View Jobs
Support Staff Jobs
Search thousands of jobs, from paraprofessionals to counselors and more.
View Jobs

Read Next

School Choice & Charters Virtual Charters in Hot Water Again. Accusations of Fraud Prompt $150M Lawsuit
Indiana officials seek to recoup more than $150 million they say was either wrongly obtained or misspent by a consortium of virtual schools.
Arika Herron, The Indianapolis Star
2 min read
Indiana's attorney general Todd Rokita speaks at a news conference on Sept. 16, 2020, in Indianapolis. Rokita filed a lawsuit against a group of online charter schools accused of defrauding the state out of millions of dollars Thursday, July 8, 2021.
Indiana's attorney general Todd Rokita speaks at a news conference on Sept. 16, 2020, in Indianapolis.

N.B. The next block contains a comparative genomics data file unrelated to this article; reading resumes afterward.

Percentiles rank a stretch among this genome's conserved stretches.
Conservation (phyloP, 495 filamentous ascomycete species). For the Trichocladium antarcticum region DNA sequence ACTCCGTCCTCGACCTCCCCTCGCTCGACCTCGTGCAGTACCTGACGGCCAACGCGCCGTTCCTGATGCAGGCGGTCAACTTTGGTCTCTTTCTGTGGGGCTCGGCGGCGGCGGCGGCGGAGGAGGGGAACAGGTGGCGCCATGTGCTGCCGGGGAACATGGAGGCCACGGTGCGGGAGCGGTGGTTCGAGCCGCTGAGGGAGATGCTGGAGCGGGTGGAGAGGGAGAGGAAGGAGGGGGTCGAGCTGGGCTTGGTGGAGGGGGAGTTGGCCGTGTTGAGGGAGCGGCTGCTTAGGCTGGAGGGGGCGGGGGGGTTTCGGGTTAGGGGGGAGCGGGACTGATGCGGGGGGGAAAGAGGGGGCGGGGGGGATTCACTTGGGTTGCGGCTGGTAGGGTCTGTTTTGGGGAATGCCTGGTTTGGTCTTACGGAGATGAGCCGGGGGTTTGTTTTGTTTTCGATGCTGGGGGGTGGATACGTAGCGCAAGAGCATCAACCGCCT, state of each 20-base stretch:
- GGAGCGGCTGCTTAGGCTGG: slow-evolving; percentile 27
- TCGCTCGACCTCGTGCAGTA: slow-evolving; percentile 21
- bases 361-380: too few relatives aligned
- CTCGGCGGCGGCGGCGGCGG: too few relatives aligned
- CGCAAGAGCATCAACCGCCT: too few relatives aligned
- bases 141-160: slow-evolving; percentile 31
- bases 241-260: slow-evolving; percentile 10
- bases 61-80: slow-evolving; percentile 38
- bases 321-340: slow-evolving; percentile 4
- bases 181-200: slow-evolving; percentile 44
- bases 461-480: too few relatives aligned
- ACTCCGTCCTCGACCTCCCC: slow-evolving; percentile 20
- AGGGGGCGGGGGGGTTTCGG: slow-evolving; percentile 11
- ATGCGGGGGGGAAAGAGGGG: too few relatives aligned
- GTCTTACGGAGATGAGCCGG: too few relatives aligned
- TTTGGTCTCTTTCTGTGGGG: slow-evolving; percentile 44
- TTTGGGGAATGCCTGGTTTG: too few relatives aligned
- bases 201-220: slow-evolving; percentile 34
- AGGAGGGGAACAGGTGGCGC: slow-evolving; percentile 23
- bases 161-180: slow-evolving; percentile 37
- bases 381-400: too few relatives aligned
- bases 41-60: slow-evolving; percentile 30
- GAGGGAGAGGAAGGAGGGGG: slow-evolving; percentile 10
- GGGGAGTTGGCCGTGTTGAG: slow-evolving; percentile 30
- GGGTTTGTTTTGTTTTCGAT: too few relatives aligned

Darron Cummings/AP
School Choice & Charters How the Pandemic Helped Fuel the Private School Choice Movement
State lawmakers got a new talking point as they pushed to create and expand programs to send students to private schools.
8 min read
Collage showing two boys in classroom during pandemic wearing masks with cropped photo of feet and arrows going in different directions.
Collage by Gina Tomko/EducationWeek (Images: Getty)
School Choice & Charters Opinion Taking Stock After 30 Years of Charter Schools
Rick Hess speaks with Nina Rees, president and CEO of the National Alliance for Public Charter Schools, on charter schools turning 30.
8 min read
Image shows a multi-tailed arrow hitting the bullseye of a target.
DigitalVision Vectors/Getty
School Choice & Charters In Fight Over Millions of Dollars for Charter Schools, a Marijuana Tax May Bring Peace
The Oklahoma State Board of Education voted unanimously to rescind a polarizing lawsuit settlement, pending certain stipulations.
Nuria Martinez-Keel, The Oklahoman
3 min read
Money bills cash funds close up Getty